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I am afraid that I could not be bothered to get a picture of my biscuit tin but here's its story and an attached diagram the purpose of which will become apparent on reading.
It is a pottery tin of a similar in colour to your own but with less of the decoration and simply the word "biscuits" in delightful gold calligraphy on the side. Now, as we all know the fit of the lid in keeping biscuits fresh and crunchy is paramount and to this end my tin employed a rubber O-ring around the lid. But one fatefull day an accident lead to the moulded pottery knob being smashed from the rest of the lid! This rendered an otherwise excellent tin useless! But all was not lost I dug out a wooden knob which was surplus from the redecoration of my kitchen. Using only this a rubber O-ring, a circle of 5mm ply and 1inch a stainless countersunk screw I was able to cunningly fashion a repair to my tin.
This saved going through the emotionally draining experience of buying a new tin. Not only that but I would have probably ended up shelling out for a new tea and sugar jar as well as they were part of the same set and would not match a new biscuit tin.
I do hope this tail is worthy of your site
|Nicey replies: What a fantastic tale of biscuit tin drama, and a wonderful diagram. Worthy of a rocket science icon as well as a biscuit tin.|
Oh dear me, you've twinged my conscience. We had our annual Hard Rubbish Collection, by Monash City Council, only a week ago. Being a procrastinator as well as a nice old gentleman, I haven't thrown out any of that sort of rubbish for about 20 years.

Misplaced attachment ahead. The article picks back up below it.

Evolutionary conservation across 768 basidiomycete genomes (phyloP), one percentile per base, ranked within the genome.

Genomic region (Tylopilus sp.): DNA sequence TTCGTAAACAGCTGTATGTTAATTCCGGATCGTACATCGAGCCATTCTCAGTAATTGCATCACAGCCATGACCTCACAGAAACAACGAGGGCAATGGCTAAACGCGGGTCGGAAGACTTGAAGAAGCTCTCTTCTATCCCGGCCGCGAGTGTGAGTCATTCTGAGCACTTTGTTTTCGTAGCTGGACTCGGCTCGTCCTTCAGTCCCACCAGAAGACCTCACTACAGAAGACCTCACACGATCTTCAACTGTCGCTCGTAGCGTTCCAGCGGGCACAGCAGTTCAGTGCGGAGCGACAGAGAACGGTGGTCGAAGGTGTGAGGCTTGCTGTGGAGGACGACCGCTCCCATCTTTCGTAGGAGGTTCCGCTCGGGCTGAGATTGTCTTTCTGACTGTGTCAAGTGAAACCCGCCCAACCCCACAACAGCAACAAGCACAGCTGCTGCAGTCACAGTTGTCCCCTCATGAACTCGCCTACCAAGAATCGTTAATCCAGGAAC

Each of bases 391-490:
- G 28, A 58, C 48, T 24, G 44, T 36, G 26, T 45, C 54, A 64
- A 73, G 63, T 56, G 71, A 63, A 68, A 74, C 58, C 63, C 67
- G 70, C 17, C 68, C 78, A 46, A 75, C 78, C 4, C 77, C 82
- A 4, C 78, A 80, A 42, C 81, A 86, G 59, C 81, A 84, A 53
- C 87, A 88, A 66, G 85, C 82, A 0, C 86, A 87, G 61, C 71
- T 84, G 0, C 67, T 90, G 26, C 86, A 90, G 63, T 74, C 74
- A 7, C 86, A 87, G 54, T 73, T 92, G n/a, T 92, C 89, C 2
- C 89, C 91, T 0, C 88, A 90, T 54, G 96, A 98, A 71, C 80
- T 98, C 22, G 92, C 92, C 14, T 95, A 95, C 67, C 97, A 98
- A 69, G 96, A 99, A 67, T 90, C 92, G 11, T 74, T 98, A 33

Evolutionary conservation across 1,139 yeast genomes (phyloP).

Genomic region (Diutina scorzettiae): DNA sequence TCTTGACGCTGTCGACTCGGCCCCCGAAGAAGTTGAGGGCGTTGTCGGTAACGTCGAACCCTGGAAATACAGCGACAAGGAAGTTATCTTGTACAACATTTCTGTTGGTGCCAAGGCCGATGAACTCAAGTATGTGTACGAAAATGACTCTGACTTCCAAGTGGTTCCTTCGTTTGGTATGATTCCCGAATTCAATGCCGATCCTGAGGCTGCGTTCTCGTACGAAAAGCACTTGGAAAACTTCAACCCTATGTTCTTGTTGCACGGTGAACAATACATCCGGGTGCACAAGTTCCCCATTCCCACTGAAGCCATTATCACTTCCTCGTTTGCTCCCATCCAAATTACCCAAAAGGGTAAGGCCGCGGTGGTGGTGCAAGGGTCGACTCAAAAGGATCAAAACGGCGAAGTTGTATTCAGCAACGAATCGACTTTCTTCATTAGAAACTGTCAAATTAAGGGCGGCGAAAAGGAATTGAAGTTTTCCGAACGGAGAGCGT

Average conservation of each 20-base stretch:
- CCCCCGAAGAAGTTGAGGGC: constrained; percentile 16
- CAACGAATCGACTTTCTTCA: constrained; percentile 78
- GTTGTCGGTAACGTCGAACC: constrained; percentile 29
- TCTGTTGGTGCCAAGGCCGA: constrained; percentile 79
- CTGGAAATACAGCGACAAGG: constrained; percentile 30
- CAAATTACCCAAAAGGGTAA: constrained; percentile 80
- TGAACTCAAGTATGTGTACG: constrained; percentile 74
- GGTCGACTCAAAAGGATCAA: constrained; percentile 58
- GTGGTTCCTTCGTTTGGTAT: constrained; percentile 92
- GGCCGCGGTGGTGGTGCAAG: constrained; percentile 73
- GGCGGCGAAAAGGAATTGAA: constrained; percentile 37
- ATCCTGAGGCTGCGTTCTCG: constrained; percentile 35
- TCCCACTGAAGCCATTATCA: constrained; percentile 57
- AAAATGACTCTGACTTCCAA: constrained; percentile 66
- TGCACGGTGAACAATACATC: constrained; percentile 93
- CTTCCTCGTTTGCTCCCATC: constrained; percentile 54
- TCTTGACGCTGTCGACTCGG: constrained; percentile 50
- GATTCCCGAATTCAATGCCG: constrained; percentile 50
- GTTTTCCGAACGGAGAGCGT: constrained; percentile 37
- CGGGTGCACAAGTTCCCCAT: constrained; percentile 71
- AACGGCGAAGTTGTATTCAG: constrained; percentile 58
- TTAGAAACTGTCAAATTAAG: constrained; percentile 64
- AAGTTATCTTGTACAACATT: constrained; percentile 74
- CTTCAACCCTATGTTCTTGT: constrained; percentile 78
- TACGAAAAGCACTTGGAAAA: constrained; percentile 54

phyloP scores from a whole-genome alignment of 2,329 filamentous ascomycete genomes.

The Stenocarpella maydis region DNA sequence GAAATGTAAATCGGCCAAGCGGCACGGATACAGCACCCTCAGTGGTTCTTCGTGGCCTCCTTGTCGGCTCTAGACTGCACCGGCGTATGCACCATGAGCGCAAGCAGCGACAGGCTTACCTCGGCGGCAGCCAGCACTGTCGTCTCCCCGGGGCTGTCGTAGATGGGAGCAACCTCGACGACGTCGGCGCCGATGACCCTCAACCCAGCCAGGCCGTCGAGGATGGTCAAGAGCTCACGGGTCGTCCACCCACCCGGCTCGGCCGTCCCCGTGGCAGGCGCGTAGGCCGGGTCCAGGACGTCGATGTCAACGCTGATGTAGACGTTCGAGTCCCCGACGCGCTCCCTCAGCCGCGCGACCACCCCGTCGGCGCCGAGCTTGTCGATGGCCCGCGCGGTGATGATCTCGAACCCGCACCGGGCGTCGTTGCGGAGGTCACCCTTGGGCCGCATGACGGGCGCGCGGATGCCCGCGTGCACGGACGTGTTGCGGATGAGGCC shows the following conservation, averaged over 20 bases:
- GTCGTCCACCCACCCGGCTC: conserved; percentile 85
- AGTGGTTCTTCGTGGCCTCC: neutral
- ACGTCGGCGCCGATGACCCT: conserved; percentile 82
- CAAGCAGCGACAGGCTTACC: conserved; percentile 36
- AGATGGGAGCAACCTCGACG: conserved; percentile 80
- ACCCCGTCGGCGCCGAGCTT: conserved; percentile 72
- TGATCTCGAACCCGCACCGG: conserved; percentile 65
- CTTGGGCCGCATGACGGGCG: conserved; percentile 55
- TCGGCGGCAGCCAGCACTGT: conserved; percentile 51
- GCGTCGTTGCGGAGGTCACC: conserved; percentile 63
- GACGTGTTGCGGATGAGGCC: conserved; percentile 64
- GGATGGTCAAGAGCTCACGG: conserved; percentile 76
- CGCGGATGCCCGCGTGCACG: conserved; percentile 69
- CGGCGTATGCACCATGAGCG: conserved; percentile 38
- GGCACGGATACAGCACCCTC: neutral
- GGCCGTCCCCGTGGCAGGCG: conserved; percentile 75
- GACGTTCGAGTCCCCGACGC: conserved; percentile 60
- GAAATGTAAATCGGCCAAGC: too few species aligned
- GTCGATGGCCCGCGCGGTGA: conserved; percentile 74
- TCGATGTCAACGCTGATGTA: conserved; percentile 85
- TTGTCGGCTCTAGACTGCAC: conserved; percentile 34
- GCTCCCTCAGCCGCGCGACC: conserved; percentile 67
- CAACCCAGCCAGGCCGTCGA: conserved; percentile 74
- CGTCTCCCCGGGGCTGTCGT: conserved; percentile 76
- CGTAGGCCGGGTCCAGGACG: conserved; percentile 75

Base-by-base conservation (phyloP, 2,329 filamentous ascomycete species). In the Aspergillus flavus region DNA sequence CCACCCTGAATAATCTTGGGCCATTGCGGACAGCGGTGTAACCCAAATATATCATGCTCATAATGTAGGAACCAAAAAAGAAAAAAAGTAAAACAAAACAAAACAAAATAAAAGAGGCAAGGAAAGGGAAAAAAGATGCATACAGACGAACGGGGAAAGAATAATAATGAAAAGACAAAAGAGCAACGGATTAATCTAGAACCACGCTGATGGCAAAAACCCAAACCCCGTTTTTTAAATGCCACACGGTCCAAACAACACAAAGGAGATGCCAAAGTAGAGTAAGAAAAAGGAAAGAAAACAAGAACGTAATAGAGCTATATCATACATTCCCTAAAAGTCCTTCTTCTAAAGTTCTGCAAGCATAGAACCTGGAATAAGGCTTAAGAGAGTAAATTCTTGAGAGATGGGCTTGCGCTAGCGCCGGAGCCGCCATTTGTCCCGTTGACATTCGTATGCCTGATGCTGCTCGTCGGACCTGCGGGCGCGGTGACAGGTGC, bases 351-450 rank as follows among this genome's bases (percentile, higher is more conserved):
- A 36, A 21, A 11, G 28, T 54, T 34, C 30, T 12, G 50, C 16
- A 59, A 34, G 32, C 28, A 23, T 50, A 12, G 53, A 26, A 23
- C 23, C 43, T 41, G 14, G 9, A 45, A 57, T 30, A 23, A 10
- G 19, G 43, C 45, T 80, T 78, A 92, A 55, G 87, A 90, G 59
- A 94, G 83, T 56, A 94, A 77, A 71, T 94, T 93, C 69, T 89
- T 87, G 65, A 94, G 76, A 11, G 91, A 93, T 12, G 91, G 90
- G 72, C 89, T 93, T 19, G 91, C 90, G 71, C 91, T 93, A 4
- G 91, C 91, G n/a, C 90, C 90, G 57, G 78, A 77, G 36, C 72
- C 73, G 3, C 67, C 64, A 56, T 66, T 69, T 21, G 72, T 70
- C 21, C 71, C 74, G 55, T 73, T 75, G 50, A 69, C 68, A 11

I scoured the junk room, nay, I almost emptied the junk room. I scoured the kitchen cupboards, and threw out about 15 old biscuit tins, including a most beautiful once-silvery one sent to me (full of the most delicious German spicy biscuits on edible rice paper) by a company in Nuremberg, when I worked in Zambia.
All this stuff was put out on what we call the nature strip (= grass verge, in England) the week before the collection. I watched as the kerb-crawlers came round, picking over the treasures. Two by two, all but two of those old tins were taken. Isn't it nice to think that they have not been orphaned, but are now in happy foster-homes?
In response to your comments about the poxy resealable containers certain biscuits are bought in, I feel drawn to point out that this is a conspiracy, as it is virtually impossible to find a decent biscuit tin these days. Many moons ago when leaving home for the first time, the only item I truly longed for was a biscuit tin to call my own. A proper one, barrel shaped made out of metal (thats why its a tin) with an entirely useless swinging handle and little knob on the top. The only things we could find were Tupperware or poncey ceramic things that were in no way airtight enough for safe biscuit storage. Tupperware, admittedly functional, has none of the charm of a proper tin which can be passed around and is so vile to look at it can ruin a nice sit down. Also Tupperware is what old ladies store leftovers in and then leave in the fridge forever. The idea of using it for biscuits is frankly not honourable. My tinless life only ended when the grandparents shuffled off to enjoy biscuits and sit downs in a less earthly realm, allowing me to inherit theirs. I have heard talk of people clinging on to selection tins in order to preserve biscuits but as this involves buying dodgy selections which heavily feature the pink wafer it is not to be encouraged. How can we ensure the future of proper tins?